Strategies to better resolve the full range of global temperature variability during the Holocene, particularly with regard to decadal to centennial time scales, will require better chronologic constraints through increased dating control. Higher-resolution sampling and improvements in proxy calibration also play an important role, but our analysis (fig. S18) suggests that improvements in chronology are most important. Better constraints on regional patterns will require more data sets from terrestrial archives and both marine and terrestrial records representing the mid-latitudes of the Southern Hemisphere and central Pacific.

Supplementary Materials

www.sciencemag.org/cgi/content/full/339/6124/1198/DC1

Supplementary Text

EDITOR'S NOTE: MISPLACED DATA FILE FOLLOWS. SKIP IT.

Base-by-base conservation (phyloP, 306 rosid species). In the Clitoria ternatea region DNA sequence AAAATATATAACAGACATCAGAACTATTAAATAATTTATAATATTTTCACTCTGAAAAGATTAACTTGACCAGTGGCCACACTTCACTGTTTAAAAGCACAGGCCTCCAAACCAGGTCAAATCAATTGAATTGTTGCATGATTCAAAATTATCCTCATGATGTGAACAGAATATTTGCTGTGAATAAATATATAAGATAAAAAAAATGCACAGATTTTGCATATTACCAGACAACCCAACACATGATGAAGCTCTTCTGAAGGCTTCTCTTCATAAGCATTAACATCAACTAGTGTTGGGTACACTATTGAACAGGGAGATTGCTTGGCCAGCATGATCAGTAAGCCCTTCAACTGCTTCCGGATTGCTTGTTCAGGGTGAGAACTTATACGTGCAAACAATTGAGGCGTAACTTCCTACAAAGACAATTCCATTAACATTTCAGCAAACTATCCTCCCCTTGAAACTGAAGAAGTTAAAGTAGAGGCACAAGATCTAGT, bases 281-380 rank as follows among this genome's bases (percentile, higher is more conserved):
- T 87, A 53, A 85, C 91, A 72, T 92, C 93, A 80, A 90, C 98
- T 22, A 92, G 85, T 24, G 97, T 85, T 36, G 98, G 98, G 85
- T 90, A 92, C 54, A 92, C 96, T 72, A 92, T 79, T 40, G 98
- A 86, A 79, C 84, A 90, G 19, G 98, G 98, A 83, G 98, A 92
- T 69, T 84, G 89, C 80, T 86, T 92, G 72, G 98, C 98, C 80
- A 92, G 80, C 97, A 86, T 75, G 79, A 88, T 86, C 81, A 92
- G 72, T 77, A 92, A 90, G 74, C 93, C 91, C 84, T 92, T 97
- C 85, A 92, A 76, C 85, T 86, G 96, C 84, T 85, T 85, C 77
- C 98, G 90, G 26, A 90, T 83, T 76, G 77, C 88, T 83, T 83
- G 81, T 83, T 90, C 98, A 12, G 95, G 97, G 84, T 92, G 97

Figs. S1 to S26

References

References and Notes

  1. The majority of the data sets can be found at NOAA National Climate Data Center (www.ncdc.noaa.gov/paleo/paleo.html) and the PANGAEA data repository (www.pangaea.de/). Sources for all data sets are available online (6).
  2. Materials, methods, and supporting data are available as supplementary materials on Science Online.
  3. Acknowledgments: We thank J. Alder, T. Bauska, E. Brook, C. Buizert, V. Ersek, S. Hostetler, P. Huybers, N. Pisias, J. Rosen, G. Schmidt, A. Schmittner, M. Tingley, and our reviewers for invaluable insight and helpful discussion. The data sets provided by T. Barrows, J.-H. Kim, Y. Kubota, I. Larocque, G. Leduc, M. McGlone, T. Rodrigues, C. Rühlemann, J. Sachs, R. Schneider, H. Seppä, J. Tierney, M. Yamamoto, B. Vinther, and C. Waelbrock, as well as the data sets compiled from the National Oceanic and Atmospheric Administration Climate Data Center and PANGAEA databases, made this research possible. Funding for this work was provided by the NSF Paleoclimate Program for the Paleovar Project.